HomeHome : Glossary : Definition

Surge Protector

The surge protector is an important, yet often overlooked part of a computer setup. It allows multiple devices to plugged in to it at one time and protects each connected device from power surges. For example, a home office may have a computer, monitor, printer, cable modem, and powered speakers all plugged into one surge protector, which is plugged into a single outlet in the wall. The surge protector allows many devices to use one outlet, while protecting each of them from electrical surges.

Surge protectors, sometimes called power strips, prevent surges in electrical current by sending the excess current to the grounding wire (which is the round part of the plug below the two flat metal pieces on U.S. outlet plugs). If the surge is extra high, such as from a lightning strike, a fuse in the surge protector will blow and the current will prevented from reaching any of the devices plugged into the surge protector. This means the noble surge protector will have given its life for the rest of the equipment, since the fuse is destroyed in the process.

While surge protectors all perform the same basic function, they come in many shapes and sizes with different levels of protection. Some may look like basic power strips, while others may be rack mounted or fit directly against the wall. Most surge protectors offer six to ten different outlets. Cheaper surge protectors offer limited protection for surges (under 1000 joules), while more expensive ones offer protection for several thousand joules and include a monetary guarantee on connected devices if a power surge happens. Typically, you get what you pay for, so if you have an expensive computer system, it is wise to buy a quality surge protector that offers at least 1000 joules of protection.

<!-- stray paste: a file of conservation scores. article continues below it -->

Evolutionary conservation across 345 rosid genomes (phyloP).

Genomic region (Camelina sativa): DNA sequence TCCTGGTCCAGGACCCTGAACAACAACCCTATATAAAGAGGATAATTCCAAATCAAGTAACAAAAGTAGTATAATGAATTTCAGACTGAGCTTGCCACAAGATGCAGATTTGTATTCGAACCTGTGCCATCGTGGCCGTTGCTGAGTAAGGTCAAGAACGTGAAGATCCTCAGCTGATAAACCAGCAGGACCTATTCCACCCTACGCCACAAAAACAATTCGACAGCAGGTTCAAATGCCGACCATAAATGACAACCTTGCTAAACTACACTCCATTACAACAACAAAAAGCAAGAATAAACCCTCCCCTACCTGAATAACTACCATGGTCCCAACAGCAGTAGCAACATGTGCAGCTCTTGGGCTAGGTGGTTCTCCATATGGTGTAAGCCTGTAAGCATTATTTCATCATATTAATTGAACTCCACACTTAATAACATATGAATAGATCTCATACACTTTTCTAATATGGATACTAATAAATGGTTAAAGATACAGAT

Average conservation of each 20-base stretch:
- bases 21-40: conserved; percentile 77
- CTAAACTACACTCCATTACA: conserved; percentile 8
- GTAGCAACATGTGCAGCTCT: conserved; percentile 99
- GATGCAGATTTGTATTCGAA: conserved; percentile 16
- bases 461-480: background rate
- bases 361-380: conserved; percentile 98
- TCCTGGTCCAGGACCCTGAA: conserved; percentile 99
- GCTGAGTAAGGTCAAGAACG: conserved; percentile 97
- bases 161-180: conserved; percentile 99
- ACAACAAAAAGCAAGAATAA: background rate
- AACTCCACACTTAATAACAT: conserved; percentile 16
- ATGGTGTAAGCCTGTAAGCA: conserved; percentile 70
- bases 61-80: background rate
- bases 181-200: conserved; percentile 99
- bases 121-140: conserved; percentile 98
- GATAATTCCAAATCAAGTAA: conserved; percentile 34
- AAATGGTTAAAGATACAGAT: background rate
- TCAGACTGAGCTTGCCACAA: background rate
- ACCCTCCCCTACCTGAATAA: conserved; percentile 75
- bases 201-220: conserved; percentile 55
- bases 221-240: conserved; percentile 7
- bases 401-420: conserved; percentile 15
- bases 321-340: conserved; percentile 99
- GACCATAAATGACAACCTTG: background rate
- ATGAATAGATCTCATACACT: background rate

Some surge protectors also include line conditioning, which uses an electromagnet to maintain a consistent level of electricity when there are slight variations in current. For example, you might notice your computer monitor or television fade for a moment when you turn on a high-powered device, like a vacuum or air conditioner. A surge protector with line conditioning should prevent connected devices from being affected by these slight variances in current.

While you may be able to hook up your computer system without a surge protector, it is important to protect your equipment by using one. You may not need a large, expensive surge protector with line conditioning, but using a quality surge protector for all your electronic devices is a smart choice.

Published: 2008

Definition from the PC Glossary